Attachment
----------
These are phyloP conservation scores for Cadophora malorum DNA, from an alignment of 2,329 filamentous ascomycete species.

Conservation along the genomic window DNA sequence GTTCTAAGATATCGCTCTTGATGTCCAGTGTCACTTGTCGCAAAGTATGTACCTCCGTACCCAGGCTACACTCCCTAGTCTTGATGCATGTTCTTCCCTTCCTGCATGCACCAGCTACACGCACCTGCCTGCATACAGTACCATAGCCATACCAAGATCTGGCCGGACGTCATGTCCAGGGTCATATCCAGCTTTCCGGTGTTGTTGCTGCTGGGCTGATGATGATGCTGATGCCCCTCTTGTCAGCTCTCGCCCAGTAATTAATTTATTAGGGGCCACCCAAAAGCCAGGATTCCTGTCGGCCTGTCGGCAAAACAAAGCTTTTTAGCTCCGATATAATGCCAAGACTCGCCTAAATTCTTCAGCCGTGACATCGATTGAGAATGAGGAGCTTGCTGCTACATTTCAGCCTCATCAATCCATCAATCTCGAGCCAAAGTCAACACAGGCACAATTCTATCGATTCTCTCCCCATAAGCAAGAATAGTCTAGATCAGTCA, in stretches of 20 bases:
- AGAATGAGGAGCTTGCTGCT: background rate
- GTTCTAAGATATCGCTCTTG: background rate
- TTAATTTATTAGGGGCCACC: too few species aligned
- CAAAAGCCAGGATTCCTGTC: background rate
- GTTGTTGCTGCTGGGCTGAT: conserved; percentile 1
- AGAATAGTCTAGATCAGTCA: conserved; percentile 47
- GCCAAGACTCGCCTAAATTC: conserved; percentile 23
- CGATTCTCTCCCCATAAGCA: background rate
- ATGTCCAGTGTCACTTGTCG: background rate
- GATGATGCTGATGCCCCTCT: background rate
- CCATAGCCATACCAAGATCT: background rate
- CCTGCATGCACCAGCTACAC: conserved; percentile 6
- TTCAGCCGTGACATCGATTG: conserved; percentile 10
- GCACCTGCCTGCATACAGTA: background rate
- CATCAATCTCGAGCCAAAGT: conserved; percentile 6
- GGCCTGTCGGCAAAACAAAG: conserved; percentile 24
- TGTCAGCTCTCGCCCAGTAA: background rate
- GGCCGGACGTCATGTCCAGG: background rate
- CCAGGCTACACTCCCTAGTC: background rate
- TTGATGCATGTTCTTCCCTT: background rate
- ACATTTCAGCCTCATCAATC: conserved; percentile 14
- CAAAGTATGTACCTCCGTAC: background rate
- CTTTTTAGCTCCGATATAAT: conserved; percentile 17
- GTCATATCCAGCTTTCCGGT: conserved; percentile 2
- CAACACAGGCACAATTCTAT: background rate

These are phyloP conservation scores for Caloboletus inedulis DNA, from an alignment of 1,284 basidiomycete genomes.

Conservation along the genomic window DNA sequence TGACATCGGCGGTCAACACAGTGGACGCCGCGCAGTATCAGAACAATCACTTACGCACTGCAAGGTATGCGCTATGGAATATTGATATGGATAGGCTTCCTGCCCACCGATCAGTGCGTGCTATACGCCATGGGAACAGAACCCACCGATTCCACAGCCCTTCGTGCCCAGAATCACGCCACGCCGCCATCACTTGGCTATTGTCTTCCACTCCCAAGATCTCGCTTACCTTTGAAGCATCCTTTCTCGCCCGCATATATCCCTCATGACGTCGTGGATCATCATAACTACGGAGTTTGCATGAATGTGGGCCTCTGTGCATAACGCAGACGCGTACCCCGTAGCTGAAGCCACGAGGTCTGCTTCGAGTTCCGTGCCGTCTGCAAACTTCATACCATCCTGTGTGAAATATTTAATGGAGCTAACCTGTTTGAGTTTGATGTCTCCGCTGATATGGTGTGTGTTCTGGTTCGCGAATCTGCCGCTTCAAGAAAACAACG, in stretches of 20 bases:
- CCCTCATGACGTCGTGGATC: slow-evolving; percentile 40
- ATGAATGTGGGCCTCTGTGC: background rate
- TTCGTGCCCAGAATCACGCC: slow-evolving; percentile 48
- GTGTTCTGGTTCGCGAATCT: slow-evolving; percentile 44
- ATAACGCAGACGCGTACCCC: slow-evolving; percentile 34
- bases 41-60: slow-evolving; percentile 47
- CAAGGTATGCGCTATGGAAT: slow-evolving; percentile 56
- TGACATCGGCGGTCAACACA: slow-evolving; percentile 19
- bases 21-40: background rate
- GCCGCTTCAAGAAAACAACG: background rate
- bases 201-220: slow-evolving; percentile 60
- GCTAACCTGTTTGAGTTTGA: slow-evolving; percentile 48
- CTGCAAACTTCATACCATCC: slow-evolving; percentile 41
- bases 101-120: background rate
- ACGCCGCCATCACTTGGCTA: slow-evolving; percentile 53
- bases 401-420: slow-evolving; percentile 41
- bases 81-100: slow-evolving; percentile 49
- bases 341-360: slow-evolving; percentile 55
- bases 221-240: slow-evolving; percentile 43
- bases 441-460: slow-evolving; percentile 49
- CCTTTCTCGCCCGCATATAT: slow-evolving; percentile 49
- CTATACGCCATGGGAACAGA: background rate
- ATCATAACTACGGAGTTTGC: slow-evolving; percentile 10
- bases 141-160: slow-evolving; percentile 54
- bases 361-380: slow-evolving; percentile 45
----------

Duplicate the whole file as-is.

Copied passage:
These are phyloP conservation scores for Cadophora malorum DNA, from an alignment of 2,329 filamentous ascomycete species.

Conservation along the genomic window DNA sequence GTTCTAAGATATCGCTCTTGATGTCCAGTGTCACTTGTCGCAAAGTATGTACCTCCGTACCCAGGCTACACTCCCTAGTCTTGATGCATGTTCTTCCCTTCCTGCATGCACCAGCTACACGCACCTGCCTGCATACAGTACCATAGCCATACCAAGATCTGGCCGGACGTCATGTCCAGGGTCATATCCAGCTTTCCGGTGTTGTTGCTGCTGGGCTGATGATGATGCTGATGCCCCTCTTGTCAGCTCTCGCCCAGTAATTAATTTATTAGGGGCCACCCAAAAGCCAGGATTCCTGTCGGCCTGTCGGCAAAACAAAGCTTTTTAGCTCCGATATAATGCCAAGACTCGCCTAAATTCTTCAGCCGTGACATCGATTGAGAATGAGGAGCTTGCTGCTACATTTCAGCCTCATCAATCCATCAATCTCGAGCCAAAGTCAACACAGGCACAATTCTATCGATTCTCTCCCCATAAGCAAGAATAGTCTAGATCAGTCA, in stretches of 20 bases:
- AGAATGAGGAGCTTGCTGCT: background rate
- GTTCTAAGATATCGCTCTTG: background rate
- TTAATTTATTAGGGGCCACC: too few species aligned
- CAAAAGCCAGGATTCCTGTC: background rate
- GTTGTTGCTGCTGGGCTGAT: conserved; percentile 1
- AGAATAGTCTAGATCAGTCA: conserved; percentile 47
- GCCAAGACTCGCCTAAATTC: conserved; percentile 23
- CGATTCTCTCCCCATAAGCA: background rate
- ATGTCCAGTGTCACTTGTCG: background rate
- GATGATGCTGATGCCCCTCT: background rate
- CCATAGCCATACCAAGATCT: background rate
- CCTGCATGCACCAGCTACAC: conserved; percentile 6
- TTCAGCCGTGACATCGATTG: conserved; percentile 10
- GCACCTGCCTGCATACAGTA: background rate
- CATCAATCTCGAGCCAAAGT: conserved; percentile 6
- GGCCTGTCGGCAAAACAAAG: conserved; percentile 24
- TGTCAGCTCTCGCCCAGTAA: background rate
- GGCCGGACGTCATGTCCAGG: background rate
- CCAGGCTACACTCCCTAGTC: background rate
- TTGATGCATGTTCTTCCCTT: background rate
- ACATTTCAGCCTCATCAATC: conserved; percentile 14
- CAAAGTATGTACCTCCGTAC: background rate
- CTTTTTAGCTCCGATATAAT: conserved; percentile 17
- GTCATATCCAGCTTTCCGGT: conserved; percentile 2
- CAACACAGGCACAATTCTAT: background rate

These are phyloP conservation scores for Caloboletus inedulis DNA, from an alignment of 1,284 basidiomycete genomes.

Conservation along the genomic window DNA sequence TGACATCGGCGGTCAACACAGTGGACGCCGCGCAGTATCAGAACAATCACTTACGCACTGCAAGGTATGCGCTATGGAATATTGATATGGATAGGCTTCCTGCCCACCGATCAGTGCGTGCTATACGCCATGGGAACAGAACCCACCGATTCCACAGCCCTTCGTGCCCAGAATCACGCCACGCCGCCATCACTTGGCTATTGTCTTCCACTCCCAAGATCTCGCTTACCTTTGAAGCATCCTTTCTCGCCCGCATATATCCCTCATGACGTCGTGGATCATCATAACTACGGAGTTTGCATGAATGTGGGCCTCTGTGCATAACGCAGACGCGTACCCCGTAGCTGAAGCCACGAGGTCTGCTTCGAGTTCCGTGCCGTCTGCAAACTTCATACCATCCTGTGTGAAATATTTAATGGAGCTAACCTGTTTGAGTTTGATGTCTCCGCTGATATGGTGTGTGTTCTGGTTCGCGAATCTGCCGCTTCAAGAAAACAACG, in stretches of 20 bases:
- CCCTCATGACGTCGTGGATC: slow-evolving; percentile 40
- ATGAATGTGGGCCTCTGTGC: background rate
- TTCGTGCCCAGAATCACGCC: slow-evolving; percentile 48
- GTGTTCTGGTTCGCGAATCT: slow-evolving; percentile 44
- ATAACGCAGACGCGTACCCC: slow-evolving; percentile 34
- bases 41-60: slow-evolving; percentile 47
- CAAGGTATGCGCTATGGAAT: slow-evolving; percentile 56
- TGACATCGGCGGTCAACACA: slow-evolving; percentile 19
- bases 21-40: background rate
- GCCGCTTCAAGAAAACAACG: background rate
- bases 201-220: slow-evolving; percentile 60
- GCTAACCTGTTTGAGTTTGA: slow-evolving; percentile 48
- CTGCAAACTTCATACCATCC: slow-evolving; percentile 41
- bases 101-120: background rate
- ACGCCGCCATCACTTGGCTA: slow-evolving; percentile 53
- bases 401-420: slow-evolving; percentile 41
- bases 81-100: slow-evolving; percentile 49
- bases 341-360: slow-evolving; percentile 55
- bases 221-240: slow-evolving; percentile 43
- bases 441-460: slow-evolving; percentile 49
- CCTTTCTCGCCCGCATATAT: slow-evolving; percentile 49
- CTATACGCCATGGGAACAGA: background rate
- ATCATAACTACGGAGTTTGC: slow-evolving; percentile 10
- bases 141-160: slow-evolving; percentile 54
- bases 361-380: slow-evolving; percentile 45